Tag Archives: stratigraphy

Links for Monday, July 27, 2015

(Royal Society Open Science)

  • This week in Anthropocene news: The International Congress on Stratigraphy (the geologists who have final say on new epochs and eras) met last week. One major point of discussion: the unprecedented outside pressure the group has encountered to name the Anthropocene as an official epoch. ICS chair Stanley Finney argued that the group should stay focused on the question of rocks, not politics, and that “it is not the job of the ICS to look at what humans are doing, or to predict what they will do in the future.”
  • Last week, in limits-to-the-Anthropocene news: we’ve already linked to the New Yorker’s doomsday piece about the earthquake that’s certain to hit the American Pacific Northwest.  Kathryn Schultz wrote that the quake will affect “some hundred and forty thousand square miles, including Seattle, Tacoma, Portland, Eugene, Salem (the capital city of Oregon), Olympia (the capital of Washington), and some seven million people. When the next full-margin rupture happens,” she continues, the region will have endured “the worst natural disaster in the history of North America.” Listen to WBUR’s interview with Schulz here and read Slate’s take here. The New Yorker has a tradition of great geology writing; the master is John McPhee, interviewed here on the publication of his tremendous Annals of the Former World. And for a real MBM (that’s “minute-by-minute”) of an earthquake, read McPhee’s book Assembling California.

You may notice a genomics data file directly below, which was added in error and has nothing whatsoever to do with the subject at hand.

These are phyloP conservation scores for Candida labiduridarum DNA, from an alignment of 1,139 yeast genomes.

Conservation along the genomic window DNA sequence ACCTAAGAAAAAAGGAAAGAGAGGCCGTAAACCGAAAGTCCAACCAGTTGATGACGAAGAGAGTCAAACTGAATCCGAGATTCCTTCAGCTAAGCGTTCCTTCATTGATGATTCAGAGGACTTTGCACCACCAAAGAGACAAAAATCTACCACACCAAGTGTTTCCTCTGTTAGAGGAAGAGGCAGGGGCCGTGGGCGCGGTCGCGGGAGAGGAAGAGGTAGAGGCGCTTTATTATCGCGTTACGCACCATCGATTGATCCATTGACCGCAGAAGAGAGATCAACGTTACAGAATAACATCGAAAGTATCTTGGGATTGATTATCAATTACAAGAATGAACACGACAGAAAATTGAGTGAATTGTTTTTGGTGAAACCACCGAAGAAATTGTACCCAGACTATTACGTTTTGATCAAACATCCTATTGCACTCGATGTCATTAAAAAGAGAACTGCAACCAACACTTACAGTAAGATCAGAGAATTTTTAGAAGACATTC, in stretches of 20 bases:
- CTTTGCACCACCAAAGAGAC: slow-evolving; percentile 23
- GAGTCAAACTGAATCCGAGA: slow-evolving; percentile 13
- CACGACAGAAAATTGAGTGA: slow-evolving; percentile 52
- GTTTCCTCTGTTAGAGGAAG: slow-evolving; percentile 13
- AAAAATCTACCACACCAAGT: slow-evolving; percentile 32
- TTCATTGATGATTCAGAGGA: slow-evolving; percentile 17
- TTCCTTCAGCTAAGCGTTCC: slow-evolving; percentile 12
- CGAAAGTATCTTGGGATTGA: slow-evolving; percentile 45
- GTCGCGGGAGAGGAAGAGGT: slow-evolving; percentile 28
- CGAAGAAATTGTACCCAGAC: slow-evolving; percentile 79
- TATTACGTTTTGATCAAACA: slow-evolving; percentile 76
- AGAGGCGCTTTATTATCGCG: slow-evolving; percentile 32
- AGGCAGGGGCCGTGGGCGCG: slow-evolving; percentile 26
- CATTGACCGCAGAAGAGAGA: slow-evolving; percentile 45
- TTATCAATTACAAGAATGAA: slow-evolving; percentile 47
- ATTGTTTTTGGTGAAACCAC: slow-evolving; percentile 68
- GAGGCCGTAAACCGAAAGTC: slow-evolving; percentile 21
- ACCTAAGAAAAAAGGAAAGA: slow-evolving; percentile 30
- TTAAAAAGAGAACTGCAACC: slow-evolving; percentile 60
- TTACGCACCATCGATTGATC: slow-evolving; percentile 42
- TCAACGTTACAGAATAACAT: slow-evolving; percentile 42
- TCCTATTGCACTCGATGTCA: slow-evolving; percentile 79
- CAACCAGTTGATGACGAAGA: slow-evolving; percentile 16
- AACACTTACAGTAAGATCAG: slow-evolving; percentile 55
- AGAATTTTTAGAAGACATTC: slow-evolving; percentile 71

• Apparently the concrete dome constructed to store nuclear waste produced during the U.S.’s nuclear test programme at Bikini Atoll is leaking.
  • Ants, man: A joint research team at Cambridge and the University of Warwick have discovered that ants are, in fact, very clean animals. Turns out ants use the joint of their front leg as a cleaning brush off sorts in order to clear debris and pollen off of their antennas. In turn, these clean antennas help ants smell and locate all of those delicious crumbs in your kitchen.
  • Each era of computing technology has its own distinctive sounds (who could forget the clash of a dial-up modem?) Composer Matt Parker has set out on a mission to preserve some of these sounds and, as a consequence, the experiences of historical users. Parker has created an audio archive of 126 sounds made by the historic computers of Bletchley Park. He has even composed an album, “The Imitation Archive,” using these distinctive recordings.
  • What is the future of labor? The NYC-based collective Data & Society has published a series of working papers on the topic. Now, a work of short fiction from Gideon Lichfield on Quartz.
  • In this past weekend’s New York Times, Oliver Sacks offered some moving reflections on life, death, and his lifelong bond with the periodic table.
  • Rachel Laudan, author of Cuisine and Empire, on progress in the history of food.